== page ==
Non-aggressive interviewers on TV are accused of playing softball—though it’s okay lobbying softballs at “militants” who explain they are misunderstood (vide CBC interview of Iranian Foreign Minister Mohammad Zarif, which managed 20 minutes out of 23 before mentioning Syria and avoided Hezbollah entirely). But one must stand up to Stephen Harper’s government. John Baird might well have been asked if the appointment of a strong empathizer on one side of a contentious issue might not make it more difficult to gain a hearing from the other side when wishing to advance government policy. That would have been Solomon’s same question worded in non-accusatory terms.
The larger problem comes with the modern newsperson’s dilemma. I remember my days as a newspaper editor, and then as a performer on BBC’s political question-and-answer programs. Terrifyingly, you were expected to have views on everything without being a specialist in anything. Nowadays, TV newspeople must talk in exclamation marks to keep up with the tempo of the times and the audience’s attention deficit. In this ambience, a news reader’s qualifications are rarely identical with those of a thinker. A thinking person might be too cautious, too lengthy, too boring. When interactive TV screens have four simultaneous points of information, anything above 140 characters is windy.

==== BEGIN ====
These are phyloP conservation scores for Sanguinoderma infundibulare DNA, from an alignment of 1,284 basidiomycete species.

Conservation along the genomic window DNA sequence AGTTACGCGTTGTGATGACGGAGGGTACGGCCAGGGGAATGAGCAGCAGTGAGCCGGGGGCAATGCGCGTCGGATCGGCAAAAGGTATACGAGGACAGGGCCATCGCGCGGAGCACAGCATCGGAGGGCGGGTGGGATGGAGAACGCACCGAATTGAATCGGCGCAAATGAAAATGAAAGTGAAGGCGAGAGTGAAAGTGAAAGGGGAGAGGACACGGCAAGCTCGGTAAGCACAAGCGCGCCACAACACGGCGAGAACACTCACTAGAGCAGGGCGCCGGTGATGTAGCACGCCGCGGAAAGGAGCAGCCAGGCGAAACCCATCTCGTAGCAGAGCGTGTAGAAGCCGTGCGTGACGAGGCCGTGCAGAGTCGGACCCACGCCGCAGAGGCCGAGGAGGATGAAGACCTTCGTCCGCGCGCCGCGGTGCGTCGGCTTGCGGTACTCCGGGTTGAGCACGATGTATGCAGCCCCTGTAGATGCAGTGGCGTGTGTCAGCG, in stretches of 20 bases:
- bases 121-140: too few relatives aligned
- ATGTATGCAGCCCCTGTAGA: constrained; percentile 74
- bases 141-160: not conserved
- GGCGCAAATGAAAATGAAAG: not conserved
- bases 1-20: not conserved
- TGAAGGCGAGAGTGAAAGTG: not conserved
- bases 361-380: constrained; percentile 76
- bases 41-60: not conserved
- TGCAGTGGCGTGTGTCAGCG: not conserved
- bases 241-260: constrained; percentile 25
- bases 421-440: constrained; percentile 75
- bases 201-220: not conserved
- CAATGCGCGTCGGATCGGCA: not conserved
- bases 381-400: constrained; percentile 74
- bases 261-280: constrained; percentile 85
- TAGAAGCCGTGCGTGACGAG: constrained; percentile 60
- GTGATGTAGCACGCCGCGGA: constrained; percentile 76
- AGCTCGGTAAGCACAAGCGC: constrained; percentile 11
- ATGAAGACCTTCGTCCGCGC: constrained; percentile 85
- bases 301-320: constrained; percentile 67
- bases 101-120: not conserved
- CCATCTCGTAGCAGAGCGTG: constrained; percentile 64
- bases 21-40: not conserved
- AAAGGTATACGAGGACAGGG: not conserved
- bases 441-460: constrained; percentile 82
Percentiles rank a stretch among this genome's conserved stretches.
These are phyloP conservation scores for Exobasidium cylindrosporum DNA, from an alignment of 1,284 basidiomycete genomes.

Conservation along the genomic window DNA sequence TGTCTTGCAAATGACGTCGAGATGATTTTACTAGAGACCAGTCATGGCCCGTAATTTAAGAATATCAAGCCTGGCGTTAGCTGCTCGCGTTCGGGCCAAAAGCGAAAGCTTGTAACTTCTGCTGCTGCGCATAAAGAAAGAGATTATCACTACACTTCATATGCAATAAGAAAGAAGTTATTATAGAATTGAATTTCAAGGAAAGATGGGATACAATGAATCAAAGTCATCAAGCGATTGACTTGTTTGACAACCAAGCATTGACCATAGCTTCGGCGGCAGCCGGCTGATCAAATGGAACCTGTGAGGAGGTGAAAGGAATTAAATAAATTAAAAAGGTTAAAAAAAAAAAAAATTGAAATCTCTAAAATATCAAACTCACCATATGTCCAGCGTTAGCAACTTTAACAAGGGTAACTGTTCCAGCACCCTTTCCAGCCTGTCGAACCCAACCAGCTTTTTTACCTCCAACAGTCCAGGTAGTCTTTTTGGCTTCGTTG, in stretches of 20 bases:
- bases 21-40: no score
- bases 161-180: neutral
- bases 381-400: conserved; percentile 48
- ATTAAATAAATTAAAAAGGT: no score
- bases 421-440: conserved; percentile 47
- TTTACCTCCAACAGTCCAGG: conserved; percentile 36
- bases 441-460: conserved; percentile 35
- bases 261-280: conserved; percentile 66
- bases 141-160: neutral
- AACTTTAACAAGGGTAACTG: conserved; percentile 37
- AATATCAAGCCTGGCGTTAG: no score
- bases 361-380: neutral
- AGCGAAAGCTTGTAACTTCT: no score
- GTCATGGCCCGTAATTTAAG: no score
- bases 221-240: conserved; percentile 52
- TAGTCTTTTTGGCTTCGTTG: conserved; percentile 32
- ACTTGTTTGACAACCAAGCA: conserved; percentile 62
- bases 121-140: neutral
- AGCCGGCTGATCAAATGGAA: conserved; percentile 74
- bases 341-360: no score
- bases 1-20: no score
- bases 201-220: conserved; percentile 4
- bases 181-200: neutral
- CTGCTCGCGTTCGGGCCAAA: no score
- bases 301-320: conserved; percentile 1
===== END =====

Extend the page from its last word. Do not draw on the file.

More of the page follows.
My solution is to get news from several sources so that the bias and parti pris of the CBC is countered by the bias and parti pris of Fox News, etc. I enjoy Evan Solomon and wouldn’t give him up, even though his letter virtually paints a target on his chest saying “shoot me.” I couldn’t shoot a fly, of course, but perhaps he’ll take this as a caution.
The original letter from Evan Solomon, host of CBC’s Power and Politics